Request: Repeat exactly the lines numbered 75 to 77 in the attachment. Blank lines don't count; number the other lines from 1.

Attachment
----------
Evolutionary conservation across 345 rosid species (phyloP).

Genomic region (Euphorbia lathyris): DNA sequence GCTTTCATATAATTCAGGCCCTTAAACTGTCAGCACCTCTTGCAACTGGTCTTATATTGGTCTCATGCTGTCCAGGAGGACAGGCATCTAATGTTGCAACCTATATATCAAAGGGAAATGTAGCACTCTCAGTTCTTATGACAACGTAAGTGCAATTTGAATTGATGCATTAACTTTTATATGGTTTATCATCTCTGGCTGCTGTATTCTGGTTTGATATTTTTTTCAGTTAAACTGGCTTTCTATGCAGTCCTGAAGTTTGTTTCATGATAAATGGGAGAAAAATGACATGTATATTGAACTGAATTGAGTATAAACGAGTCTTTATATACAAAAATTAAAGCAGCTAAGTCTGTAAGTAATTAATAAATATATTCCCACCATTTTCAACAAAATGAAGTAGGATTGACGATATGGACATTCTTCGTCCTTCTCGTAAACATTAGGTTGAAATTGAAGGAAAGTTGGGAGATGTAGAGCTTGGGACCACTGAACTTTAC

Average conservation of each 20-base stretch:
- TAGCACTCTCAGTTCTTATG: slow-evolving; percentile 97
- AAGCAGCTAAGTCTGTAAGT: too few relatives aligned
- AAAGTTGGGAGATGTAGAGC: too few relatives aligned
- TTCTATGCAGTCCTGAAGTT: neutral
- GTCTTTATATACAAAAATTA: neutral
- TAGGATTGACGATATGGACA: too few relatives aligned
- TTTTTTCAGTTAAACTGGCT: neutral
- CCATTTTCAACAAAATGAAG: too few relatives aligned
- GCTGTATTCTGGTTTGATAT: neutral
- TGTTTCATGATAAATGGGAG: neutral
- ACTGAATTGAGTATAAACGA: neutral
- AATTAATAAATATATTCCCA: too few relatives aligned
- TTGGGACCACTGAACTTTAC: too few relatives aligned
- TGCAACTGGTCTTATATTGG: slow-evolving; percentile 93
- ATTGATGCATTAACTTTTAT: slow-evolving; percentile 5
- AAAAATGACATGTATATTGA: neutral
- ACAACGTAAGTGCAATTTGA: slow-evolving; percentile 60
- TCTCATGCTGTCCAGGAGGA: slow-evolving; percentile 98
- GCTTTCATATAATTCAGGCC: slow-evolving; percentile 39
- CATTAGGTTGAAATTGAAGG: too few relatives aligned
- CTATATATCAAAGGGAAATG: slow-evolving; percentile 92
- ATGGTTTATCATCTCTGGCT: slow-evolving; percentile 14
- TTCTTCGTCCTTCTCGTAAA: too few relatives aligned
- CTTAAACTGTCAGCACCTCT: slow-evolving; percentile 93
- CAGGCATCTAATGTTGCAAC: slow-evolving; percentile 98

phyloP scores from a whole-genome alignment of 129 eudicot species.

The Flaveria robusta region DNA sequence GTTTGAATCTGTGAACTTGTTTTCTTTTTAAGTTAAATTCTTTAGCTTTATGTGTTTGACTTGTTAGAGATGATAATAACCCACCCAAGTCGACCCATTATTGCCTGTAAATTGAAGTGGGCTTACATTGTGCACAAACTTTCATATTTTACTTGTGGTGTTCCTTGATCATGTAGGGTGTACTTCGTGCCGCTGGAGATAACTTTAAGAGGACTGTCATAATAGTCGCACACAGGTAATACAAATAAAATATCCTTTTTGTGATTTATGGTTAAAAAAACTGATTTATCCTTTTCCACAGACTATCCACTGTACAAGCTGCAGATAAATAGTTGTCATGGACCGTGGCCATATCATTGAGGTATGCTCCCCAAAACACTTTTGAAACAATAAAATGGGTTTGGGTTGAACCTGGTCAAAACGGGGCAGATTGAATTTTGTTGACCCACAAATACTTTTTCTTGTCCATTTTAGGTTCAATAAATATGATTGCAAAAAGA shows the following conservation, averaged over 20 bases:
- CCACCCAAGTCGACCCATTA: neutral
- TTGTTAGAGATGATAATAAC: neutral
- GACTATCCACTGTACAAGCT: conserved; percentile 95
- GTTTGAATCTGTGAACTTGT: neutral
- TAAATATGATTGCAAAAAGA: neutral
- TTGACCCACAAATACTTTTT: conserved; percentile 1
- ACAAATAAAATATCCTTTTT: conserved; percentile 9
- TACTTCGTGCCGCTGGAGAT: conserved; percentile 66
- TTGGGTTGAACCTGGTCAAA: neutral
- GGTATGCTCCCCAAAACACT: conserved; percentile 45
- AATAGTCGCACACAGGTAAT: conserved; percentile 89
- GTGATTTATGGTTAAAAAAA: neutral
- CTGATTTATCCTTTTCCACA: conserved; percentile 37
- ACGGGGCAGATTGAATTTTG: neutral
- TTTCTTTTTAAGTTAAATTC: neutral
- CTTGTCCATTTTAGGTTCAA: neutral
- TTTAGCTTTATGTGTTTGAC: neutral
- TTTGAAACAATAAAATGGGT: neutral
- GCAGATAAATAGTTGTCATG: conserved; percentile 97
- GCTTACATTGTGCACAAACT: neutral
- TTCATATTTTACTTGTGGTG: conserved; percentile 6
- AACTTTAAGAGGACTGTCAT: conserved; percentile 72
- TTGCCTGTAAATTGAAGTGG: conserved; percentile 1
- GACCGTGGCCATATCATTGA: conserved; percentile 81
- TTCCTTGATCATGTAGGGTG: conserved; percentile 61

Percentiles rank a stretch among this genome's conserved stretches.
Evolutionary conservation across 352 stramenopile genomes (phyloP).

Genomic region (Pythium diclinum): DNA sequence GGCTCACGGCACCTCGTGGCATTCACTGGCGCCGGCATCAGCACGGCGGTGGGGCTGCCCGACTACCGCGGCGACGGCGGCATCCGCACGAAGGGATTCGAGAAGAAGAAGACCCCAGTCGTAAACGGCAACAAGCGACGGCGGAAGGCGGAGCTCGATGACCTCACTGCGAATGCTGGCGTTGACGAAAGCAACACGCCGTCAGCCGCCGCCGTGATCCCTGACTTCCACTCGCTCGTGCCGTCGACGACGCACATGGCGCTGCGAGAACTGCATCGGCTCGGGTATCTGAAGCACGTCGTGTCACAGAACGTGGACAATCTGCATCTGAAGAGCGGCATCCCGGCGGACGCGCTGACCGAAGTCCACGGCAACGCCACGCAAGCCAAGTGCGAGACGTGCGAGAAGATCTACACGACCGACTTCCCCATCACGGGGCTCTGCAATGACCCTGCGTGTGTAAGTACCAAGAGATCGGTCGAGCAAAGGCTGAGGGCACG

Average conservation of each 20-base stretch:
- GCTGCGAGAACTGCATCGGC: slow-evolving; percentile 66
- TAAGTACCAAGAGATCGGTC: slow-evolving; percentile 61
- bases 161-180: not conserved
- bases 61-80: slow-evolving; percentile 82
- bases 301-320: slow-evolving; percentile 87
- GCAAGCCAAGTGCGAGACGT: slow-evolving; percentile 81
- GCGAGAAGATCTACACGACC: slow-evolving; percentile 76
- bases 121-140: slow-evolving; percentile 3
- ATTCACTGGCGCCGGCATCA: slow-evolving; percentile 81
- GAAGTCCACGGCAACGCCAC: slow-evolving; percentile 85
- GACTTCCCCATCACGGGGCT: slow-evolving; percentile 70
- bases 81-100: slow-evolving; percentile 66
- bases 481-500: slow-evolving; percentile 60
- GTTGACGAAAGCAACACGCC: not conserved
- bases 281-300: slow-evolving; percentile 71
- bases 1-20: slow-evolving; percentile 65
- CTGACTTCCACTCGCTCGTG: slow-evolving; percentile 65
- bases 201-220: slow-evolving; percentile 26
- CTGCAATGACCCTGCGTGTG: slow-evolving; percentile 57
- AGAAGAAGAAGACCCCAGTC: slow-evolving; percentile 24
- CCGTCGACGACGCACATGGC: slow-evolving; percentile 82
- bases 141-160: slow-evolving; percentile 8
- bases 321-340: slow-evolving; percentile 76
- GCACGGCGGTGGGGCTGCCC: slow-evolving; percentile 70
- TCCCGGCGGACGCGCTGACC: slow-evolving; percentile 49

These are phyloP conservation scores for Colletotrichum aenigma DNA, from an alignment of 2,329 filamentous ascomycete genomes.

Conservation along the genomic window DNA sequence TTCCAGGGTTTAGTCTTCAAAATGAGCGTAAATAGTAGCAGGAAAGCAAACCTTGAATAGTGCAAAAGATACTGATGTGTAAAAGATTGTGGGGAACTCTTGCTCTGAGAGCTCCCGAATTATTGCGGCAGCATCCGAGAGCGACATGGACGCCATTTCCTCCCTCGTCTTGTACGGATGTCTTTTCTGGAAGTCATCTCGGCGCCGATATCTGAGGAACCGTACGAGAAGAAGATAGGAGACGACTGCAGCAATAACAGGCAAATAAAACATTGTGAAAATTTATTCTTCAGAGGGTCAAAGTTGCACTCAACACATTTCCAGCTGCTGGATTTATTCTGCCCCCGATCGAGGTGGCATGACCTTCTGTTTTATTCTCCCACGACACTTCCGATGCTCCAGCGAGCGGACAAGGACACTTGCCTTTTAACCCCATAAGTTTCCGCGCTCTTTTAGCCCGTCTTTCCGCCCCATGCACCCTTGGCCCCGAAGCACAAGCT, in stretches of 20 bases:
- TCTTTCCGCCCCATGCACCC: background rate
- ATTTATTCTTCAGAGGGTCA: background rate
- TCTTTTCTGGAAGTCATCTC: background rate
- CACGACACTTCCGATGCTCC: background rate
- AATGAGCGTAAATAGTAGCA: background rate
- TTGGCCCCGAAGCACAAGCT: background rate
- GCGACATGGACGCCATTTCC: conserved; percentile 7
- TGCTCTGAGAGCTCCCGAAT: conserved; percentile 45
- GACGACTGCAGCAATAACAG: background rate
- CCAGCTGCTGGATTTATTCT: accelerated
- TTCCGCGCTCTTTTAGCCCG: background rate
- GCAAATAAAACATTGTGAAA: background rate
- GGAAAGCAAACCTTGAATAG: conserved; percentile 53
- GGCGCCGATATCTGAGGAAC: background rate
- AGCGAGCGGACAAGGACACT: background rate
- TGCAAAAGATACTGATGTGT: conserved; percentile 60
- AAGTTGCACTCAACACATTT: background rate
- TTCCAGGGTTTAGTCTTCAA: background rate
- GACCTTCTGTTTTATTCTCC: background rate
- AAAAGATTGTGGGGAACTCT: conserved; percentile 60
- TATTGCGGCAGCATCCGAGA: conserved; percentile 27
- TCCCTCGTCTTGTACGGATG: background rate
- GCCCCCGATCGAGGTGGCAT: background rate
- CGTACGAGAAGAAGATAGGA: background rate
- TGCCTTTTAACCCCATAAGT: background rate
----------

- bases 1-20: slow-evolving; percentile 65
- CTGACTTCCACTCGCTCGTG: slow-evolving; percentile 65
- bases 201-220: slow-evolving; percentile 26